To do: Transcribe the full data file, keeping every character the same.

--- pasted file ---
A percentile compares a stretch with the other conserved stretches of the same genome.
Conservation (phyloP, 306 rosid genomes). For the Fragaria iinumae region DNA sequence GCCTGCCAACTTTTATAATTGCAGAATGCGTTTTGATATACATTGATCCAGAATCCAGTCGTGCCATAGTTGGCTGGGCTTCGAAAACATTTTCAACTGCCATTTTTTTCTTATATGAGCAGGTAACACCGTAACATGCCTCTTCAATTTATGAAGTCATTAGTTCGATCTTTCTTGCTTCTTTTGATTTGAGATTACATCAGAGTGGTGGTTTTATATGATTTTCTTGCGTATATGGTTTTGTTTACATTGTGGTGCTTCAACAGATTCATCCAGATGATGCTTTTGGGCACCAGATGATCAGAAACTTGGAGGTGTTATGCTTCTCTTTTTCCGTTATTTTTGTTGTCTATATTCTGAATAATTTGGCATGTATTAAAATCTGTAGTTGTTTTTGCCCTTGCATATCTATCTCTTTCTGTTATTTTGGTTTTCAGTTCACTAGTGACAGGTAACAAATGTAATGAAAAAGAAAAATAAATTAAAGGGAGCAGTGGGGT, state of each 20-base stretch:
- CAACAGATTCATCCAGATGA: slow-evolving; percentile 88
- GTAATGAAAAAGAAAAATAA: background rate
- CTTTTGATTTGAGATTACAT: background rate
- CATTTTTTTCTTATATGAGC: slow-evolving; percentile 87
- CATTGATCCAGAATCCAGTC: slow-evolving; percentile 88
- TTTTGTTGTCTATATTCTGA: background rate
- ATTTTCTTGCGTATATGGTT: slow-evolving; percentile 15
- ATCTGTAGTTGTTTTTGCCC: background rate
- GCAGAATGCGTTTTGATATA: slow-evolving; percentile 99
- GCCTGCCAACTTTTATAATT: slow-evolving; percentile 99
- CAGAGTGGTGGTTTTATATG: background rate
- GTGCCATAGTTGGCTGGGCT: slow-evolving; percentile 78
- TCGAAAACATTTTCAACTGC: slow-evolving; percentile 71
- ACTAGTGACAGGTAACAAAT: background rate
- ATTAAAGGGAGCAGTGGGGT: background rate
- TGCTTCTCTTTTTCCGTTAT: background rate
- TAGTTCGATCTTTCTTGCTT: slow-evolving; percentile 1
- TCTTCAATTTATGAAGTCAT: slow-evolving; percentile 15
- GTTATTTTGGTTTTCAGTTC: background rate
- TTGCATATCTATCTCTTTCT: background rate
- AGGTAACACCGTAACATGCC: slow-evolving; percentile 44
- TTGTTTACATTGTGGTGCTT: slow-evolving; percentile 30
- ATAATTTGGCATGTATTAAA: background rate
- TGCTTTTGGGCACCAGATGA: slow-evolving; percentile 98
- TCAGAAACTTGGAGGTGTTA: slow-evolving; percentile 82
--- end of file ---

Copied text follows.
A percentile compares a stretch with the other conserved stretches of the same genome.
Conservation (phyloP, 306 rosid genomes). For the Fragaria iinumae region DNA sequence GCCTGCCAACTTTTATAATTGCAGAATGCGTTTTGATATACATTGATCCAGAATCCAGTCGTGCCATAGTTGGCTGGGCTTCGAAAACATTTTCAACTGCCATTTTTTTCTTATATGAGCAGGTAACACCGTAACATGCCTCTTCAATTTATGAAGTCATTAGTTCGATCTTTCTTGCTTCTTTTGATTTGAGATTACATCAGAGTGGTGGTTTTATATGATTTTCTTGCGTATATGGTTTTGTTTACATTGTGGTGCTTCAACAGATTCATCCAGATGATGCTTTTGGGCACCAGATGATCAGAAACTTGGAGGTGTTATGCTTCTCTTTTTCCGTTATTTTTGTTGTCTATATTCTGAATAATTTGGCATGTATTAAAATCTGTAGTTGTTTTTGCCCTTGCATATCTATCTCTTTCTGTTATTTTGGTTTTCAGTTCACTAGTGACAGGTAACAAATGTAATGAAAAAGAAAAATAAATTAAAGGGAGCAGTGGGGT, state of each 20-base stretch:
- CAACAGATTCATCCAGATGA: slow-evolving; percentile 88
- GTAATGAAAAAGAAAAATAA: background rate
- CTTTTGATTTGAGATTACAT: background rate
- CATTTTTTTCTTATATGAGC: slow-evolving; percentile 87
- CATTGATCCAGAATCCAGTC: slow-evolving; percentile 88
- TTTTGTTGTCTATATTCTGA: background rate
- ATTTTCTTGCGTATATGGTT: slow-evolving; percentile 15
- ATCTGTAGTTGTTTTTGCCC: background rate
- GCAGAATGCGTTTTGATATA: slow-evolving; percentile 99
- GCCTGCCAACTTTTATAATT: slow-evolving; percentile 99
- CAGAGTGGTGGTTTTATATG: background rate
- GTGCCATAGTTGGCTGGGCT: slow-evolving; percentile 78
- TCGAAAACATTTTCAACTGC: slow-evolving; percentile 71
- ACTAGTGACAGGTAACAAAT: background rate
- ATTAAAGGGAGCAGTGGGGT: background rate
- TGCTTCTCTTTTTCCGTTAT: background rate
- TAGTTCGATCTTTCTTGCTT: slow-evolving; percentile 1
- TCTTCAATTTATGAAGTCAT: slow-evolving; percentile 15
- GTTATTTTGGTTTTCAGTTC: background rate
- TTGCATATCTATCTCTTTCT: background rate
- AGGTAACACCGTAACATGCC: slow-evolving; percentile 44
- TTGTTTACATTGTGGTGCTT: slow-evolving; percentile 30
- ATAATTTGGCATGTATTAAA: background rate
- TGCTTTTGGGCACCAGATGA: slow-evolving; percentile 98
- TCAGAAACTTGGAGGTGTTA: slow-evolving; percentile 82